Livingstone was a proponent of trade and Christian missions to be established in central Africa. His motto, inscribed in the base of the statue to him at Victoria Falls, was "Christianity, Commerce and Civilisation." At this time he believed the key to achieving these goals was the navigation of the Zambezi River as a Christian commercial highway into the interior. He returned to Britain to try to garner support for his ideas, and to publish a book on his travels which brought him fame as one of the leading explorers of the age.
Believing he had a spiritual calling for exploration rather than mission work, and encouraged by the response in Britain to his discoveries and support for future expeditions, in 1857 he resigned from the London Missionary Society.
The expedition lasted from March 1858 until the middle of 1864. Livingstone was an inexperienced leader and had trouble managing a large-scale project. The artist Thomas Baines was dismissed from the expedition on charges (which he vigorously denied) of theft. Livingstone's wife Mary died on 29 April 1863 of malaria, but Livingstone continued to explore, eventually returning home in 1864 after the government ordered the recall of the Expedition. The Zambezi Expedition was castigated as a failure in many newspapers of the time, and Livingstone experienced great difficulty in raising funds further to explore Africa. Nevertheless, the scientists appointed to work under Livingstone, John Kirk, Charles Meller, and Richard Thornton did contribute large collections of botanic, ecological, geological and ethnographic material to scientific institutions in the UK.
"And if my disclosures regarding the terrible Ujijian slavery should lead to the suppression of the East Coast slave trade, I shall regard that as a greater matter by far than the discovery of all the Nile sources together" - Livingstone in a letter to the editor of the New York Herald.
Livingstone's letters, books and journals did stir up public support for the abolition of slavery. However he became humiliatingly dependent for assistance on the very slave-traders whom he wanted to put out of business. Because he was a poor leader of his peers, he ended up on his last expedition as an individualist explorer with servants and porters but no expert support around him. At the same time he did not use the brutal methods of maverick explorers such as Stanley to keep his retinue of porters in line and his supplies secure. For these reasons from 1867 onwards he accepted help and hospitality from Mohamad Bogharib and Mohamad bin Saleh (also known as Mpamari), traders who kept and traded in slaves, as he recounts in his journals. They in turn benefited from Livingstone's influence with local people, which facilitated Mpamari's release from bondage to Mwata Kazembe.
Livingstone was also furious to discover some of the replacement porters sent at his request from Ujiji were slaves.
Livingstone completely lost contact with the outside world for six years and was ill for most of the last four years of his life. Only one of his 44 letter dispatches made it to Zanzibar. Henry Morton Stanley, who had been sent to find him by the New York Herald newspaper in 1869, found Livingstone in the town of Ujiji on the shores of Lake Tanganyika on 10 November 1871, greeting him with the now famous words "Dr Livingstone, I presume?" These famous words may be a fabrication, as Stanley has torn out the pages of this encounter in his diary. Even Livingstone's account of this encounter doesn't mention these words. However, the phrase appears in a New York Herald editorial dated 10 August 1872 and the Encyclopaedia Britannica and the Oxford Dictionary of National Biography both quote it without questioning its validity.
A possibly apocryphal story is included in Presidential Elections by Paul F. Boller, Jr. (1985). The story goes that Stanley told Livingstone what had occurred in Europe and America during his expedition; among other things he said that the 1872 U. S. presidential election campaign had begun and the Democratic Party had nominated Horace Greeley. Livingstone stopped Stanley there; he said, "You have told me curious things and wonderful, but there is a limit--when you tell me the Democrats have nominated Greeley for President I am hanged if I will believe it."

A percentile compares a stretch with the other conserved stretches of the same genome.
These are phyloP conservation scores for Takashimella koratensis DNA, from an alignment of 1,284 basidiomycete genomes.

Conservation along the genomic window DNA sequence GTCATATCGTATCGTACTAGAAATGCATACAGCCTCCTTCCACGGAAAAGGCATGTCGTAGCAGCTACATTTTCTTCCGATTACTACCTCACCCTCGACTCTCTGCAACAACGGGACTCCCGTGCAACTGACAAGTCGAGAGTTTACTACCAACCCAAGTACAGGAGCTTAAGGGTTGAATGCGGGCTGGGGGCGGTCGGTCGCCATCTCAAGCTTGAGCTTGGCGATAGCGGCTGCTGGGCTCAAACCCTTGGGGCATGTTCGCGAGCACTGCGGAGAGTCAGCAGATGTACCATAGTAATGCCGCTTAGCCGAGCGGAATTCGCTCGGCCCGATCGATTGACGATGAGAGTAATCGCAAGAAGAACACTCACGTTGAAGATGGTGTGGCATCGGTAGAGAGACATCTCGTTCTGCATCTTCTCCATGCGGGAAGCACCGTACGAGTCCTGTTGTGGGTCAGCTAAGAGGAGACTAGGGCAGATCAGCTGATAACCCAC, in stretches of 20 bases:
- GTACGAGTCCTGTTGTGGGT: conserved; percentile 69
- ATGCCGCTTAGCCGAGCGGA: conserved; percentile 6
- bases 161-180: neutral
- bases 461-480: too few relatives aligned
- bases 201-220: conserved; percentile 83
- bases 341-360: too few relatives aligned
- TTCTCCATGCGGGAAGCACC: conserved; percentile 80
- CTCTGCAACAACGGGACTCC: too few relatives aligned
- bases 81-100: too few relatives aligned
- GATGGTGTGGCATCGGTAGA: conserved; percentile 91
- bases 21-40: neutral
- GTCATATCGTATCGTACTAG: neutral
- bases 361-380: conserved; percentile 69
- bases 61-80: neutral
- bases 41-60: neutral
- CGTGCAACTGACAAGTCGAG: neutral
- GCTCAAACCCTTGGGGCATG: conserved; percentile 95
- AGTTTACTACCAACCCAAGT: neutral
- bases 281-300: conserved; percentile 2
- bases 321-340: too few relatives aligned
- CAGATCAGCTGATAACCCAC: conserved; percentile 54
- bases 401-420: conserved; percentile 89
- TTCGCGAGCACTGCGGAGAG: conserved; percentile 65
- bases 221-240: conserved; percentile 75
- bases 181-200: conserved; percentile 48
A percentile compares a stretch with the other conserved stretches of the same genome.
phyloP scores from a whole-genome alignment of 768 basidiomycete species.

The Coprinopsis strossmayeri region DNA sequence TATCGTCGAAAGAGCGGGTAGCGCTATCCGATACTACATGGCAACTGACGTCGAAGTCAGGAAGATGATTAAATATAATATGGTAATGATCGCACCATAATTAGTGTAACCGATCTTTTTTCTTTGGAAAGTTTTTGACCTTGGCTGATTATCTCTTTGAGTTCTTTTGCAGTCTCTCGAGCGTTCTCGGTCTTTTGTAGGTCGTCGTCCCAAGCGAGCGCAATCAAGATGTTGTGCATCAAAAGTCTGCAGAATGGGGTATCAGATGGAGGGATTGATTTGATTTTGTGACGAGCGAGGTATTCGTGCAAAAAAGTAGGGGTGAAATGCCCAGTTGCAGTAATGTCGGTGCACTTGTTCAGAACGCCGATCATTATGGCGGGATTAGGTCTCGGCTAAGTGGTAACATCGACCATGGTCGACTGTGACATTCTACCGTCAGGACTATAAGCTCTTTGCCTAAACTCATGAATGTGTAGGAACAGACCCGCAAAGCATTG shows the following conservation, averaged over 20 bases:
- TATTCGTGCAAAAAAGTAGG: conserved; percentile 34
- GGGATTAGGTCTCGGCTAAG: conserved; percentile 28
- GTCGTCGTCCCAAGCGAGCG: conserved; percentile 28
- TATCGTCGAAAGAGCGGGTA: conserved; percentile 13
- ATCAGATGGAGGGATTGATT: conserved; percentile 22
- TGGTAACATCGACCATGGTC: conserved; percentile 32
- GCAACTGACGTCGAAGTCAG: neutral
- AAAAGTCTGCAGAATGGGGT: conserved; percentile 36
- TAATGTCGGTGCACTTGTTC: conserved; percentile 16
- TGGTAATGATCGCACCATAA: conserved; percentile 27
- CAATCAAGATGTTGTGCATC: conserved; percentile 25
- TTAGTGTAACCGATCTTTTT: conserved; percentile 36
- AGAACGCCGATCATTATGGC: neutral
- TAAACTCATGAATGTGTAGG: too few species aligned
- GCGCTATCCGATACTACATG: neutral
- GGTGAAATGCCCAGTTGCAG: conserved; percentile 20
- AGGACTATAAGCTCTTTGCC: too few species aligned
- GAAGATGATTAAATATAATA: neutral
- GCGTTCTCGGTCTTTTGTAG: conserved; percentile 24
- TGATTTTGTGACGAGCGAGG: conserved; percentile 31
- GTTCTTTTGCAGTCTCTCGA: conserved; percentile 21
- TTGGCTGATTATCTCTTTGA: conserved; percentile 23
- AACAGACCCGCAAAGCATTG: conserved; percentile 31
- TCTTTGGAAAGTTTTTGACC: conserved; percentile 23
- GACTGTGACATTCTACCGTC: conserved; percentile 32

Some in Burundi claim the famous meeting took place 12 km south of Bujumbura at the spot marked by the Livingstone-Stanley Monument, Mugere, but that marks a visit they made 15 days after their first meeting - see linked article for references - on their joint exploration of the north end of Lake Tanganyika, which ended when Stanley left in March the next year.
Despite Stanley's urgings, Livingstone was determined not to leave Africa until his mission was complete. His illness made him confused and he had judgment difficulties at the end of his life. He explored the Lualaba and failing to find connections to the Nile, returned to Lake Bangweulu and its swamps to explore possible rivers flowing out northwards.
David Livingstone died in that area in Chief Chitambo's village at Ilala southeast of Lake Bangweulu in Zambia, on 1 May 1873 from malaria and internal bleeding caused by dysentery. He took his final breaths while kneeling in prayer at his bedside. (His journal indicates that the date of his death would have been 1 May, but his attendants noted the date as 4 May, which they carved on a tree and later reported; this is the date on his grave.) Livingstone's heart was buried under a Mvula tree near the spot where he died, now the site of the Livingstone Memorial. His body together with his journal was carried over a thousand miles by his loyal attendants Chuma and Susi, and was returned to Britain for burial in Westminster Abbey.
His reputation was rehabilitated by Stanley and his newspaper, and by the loyalty of Livingstone's servants whose long journey with his body inspired wonder. The publication of his last journal revealed stubborn determination in the face of suffering.
He had made geographical discoveries for European knowledge. He inspired abolitionists of the slave trade, explorers and missionaries. He opened up Central Africa to missionaries who initiated the education and health care for Africans, and trade by the African Lakes Company. He was held in some esteem by many African chiefs and local people and his name facilitated relations between them and the British.
Partly as a result, within fifty years of his death, colonial rule was established in Africa and white settlement was encouraged to extend further into the interior.
On the other hand, within a further fifty years after that, two other aspects of his legacy paradoxically helped end the colonial era in Africa without excessive bloodshed. Livingstone was part of an evangelical and nonconformist movement in Britain which during the 19th century changed the national mindset from the notion of a divine right to rule 'lesser races', to ethical ideas in foreign policy which, with other factors, contributed to the end the British Empire. Secondly, Africans educated in mission schools founded by people inspired by Livingstone were at the forefront of national independence movements in central, eastern and southern Africa.